New Facilities, New Acquisitions

As part of this new investment, Kennedy joined Ritter Crop Services at its Marked Tree facility. A new, more modern-equipped Marked Tree outlet was opened shortly thereafter, he adds, along with four more satellite locations throughout northeastern Arkansas between 2002 and 2006. This brought the total number of company facilities to five.

But Ritter’s owners realized this initial expansion would only go so far in securing the company’s market presence. “In 2005, the company conducted a strategic planning session to determine where it wanted the retail operation to be in five years,” says Kennedy. “The two things that were obvious to everyone were that, one, Ritter needed more critical mass and, two, a deeper grower-customer base, if it wanted to survive and grow.”

As fate would have it, Ritter was in luck in obtaining both market objectives. Early in 2006, Lawhon Farm Services — a six-outlet independent dealership located in nearby McCrory, AR — was considering a sale of its retail assets. According to industry rumors, Lawhon’s owners had decided to focus their attention and resources on the company’s existing seed business and on building up its fledgling ethanol plant group. Its retail group was the odd division out.

Of course, says Kennedy, Ritter Crop Services saw the picture in a completely different light. “This was a perfect fit for what our owners wanted Ritter Crop Services to become,” he says. “Lawhon had some well-established outlets in our section of Arkansas with dozens of loyal customers. The employee base at Lawhon also was top notch. It’s easy to add buildings to your operations if you want to, but you can’t always find people with the kind of hands-on, industry knowledge that worked for Lawhon. All around, this couldn’t have been a better opportunity for us to grow.”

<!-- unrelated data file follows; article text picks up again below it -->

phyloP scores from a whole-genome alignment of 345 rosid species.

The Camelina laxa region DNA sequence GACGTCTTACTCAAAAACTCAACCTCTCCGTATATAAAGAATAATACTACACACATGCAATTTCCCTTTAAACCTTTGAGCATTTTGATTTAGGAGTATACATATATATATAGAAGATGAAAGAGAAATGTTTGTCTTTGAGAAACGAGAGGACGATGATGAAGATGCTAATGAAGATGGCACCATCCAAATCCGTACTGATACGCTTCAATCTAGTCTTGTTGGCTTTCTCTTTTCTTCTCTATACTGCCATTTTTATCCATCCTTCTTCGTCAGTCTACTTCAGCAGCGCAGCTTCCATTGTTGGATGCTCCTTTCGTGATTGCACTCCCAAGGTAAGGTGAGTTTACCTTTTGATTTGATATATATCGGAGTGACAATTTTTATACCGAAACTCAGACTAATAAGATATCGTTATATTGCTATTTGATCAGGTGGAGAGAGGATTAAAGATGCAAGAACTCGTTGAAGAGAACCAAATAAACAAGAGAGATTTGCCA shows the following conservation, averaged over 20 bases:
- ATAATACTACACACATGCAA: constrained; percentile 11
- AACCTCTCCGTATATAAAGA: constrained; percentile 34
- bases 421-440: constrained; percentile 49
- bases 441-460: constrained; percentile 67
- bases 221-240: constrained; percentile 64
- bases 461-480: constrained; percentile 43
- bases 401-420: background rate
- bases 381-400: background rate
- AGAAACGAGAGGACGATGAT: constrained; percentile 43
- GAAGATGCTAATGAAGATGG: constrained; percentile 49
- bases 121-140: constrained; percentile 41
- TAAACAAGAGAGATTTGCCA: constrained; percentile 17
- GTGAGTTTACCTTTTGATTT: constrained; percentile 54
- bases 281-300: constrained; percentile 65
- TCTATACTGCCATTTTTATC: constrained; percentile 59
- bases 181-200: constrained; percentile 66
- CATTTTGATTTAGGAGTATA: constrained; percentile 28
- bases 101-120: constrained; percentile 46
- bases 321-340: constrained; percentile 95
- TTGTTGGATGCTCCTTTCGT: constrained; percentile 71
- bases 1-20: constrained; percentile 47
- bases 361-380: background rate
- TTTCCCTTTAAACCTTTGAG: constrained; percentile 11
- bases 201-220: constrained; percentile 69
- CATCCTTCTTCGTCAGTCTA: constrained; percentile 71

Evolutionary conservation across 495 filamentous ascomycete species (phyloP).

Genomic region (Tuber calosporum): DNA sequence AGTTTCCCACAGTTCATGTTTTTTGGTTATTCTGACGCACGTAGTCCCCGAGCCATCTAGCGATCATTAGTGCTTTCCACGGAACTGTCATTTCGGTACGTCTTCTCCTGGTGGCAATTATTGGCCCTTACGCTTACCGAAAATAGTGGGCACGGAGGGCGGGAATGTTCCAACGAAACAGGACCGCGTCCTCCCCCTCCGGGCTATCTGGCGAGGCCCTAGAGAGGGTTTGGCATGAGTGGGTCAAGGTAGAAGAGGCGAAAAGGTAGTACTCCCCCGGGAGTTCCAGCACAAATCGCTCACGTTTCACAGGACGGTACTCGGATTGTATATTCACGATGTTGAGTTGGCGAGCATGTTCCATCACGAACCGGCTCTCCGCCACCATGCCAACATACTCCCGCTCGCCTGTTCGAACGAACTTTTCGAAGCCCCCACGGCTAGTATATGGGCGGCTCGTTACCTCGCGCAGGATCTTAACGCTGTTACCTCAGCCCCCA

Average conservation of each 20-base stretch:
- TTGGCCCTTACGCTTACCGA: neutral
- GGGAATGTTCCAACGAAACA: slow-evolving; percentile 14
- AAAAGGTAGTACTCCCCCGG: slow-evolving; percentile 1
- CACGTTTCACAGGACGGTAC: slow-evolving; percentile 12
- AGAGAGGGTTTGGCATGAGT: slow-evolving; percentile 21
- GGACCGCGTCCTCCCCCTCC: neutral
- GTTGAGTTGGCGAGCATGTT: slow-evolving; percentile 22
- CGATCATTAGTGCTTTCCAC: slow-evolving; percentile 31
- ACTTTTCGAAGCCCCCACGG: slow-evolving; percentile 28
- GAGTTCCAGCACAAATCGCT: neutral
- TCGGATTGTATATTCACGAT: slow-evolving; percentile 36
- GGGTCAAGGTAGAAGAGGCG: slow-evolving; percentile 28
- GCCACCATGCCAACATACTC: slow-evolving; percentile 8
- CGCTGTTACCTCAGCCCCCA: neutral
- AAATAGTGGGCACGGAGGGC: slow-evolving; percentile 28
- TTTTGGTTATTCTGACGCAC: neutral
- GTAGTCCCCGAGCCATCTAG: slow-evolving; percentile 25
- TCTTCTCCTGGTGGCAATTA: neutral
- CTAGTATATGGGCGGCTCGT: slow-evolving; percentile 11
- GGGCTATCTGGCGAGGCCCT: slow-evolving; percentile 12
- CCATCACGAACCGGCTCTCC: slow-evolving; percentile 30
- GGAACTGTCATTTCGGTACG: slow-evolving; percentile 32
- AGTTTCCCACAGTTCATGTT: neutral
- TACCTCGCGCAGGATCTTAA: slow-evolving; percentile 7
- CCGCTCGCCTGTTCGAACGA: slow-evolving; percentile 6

Grow, indeed. When the deal was completed in the summer of 2006, Ritter Crop Services had more than doubled its size — from 5 outlets to 11, from 30 employees to 75. This added critical mass was sufficient enough to place Ritter on CropLife® magazine’s annual CropLife 100 listing in 2006 for the first time ever, landing the company at No. 40.

Despite its more impressive size, however, Kennedy emphasizes that Ritter Crop Services remains true to its background. “Being a small independent, we can move — and move more quickly — than larger retail operations,” he says. “We’ve been at this business for almost 120 years. We know our customers and they know us.”

In this spirit, he adds, the company has no plans to expand beyond its traditional northeastern Arkansas territory.

“We are not another UAP (United Agri Products), and we never will be,” says Kennedy. “Even with our strategy to grow the company during the next 20 or 30 years, our expansion plans don’t extend beyond a northeastern Arkansas focus. This is our comfort zone. These are the people Ernest Ritter was trying to help when the company got its start more than a century ago. Why should we change that approach now?”

Leave a Reply

CropLife 100 Stories

CropLife 100CHS To Build $3 Billion Fertilizer Plant In North Dakota
September 5, 2014
The fertilizer plant in Spiritwood will be the single largest investment in CHS history, as well as the single largest private investment project ever undertaken in North Dakota. Read More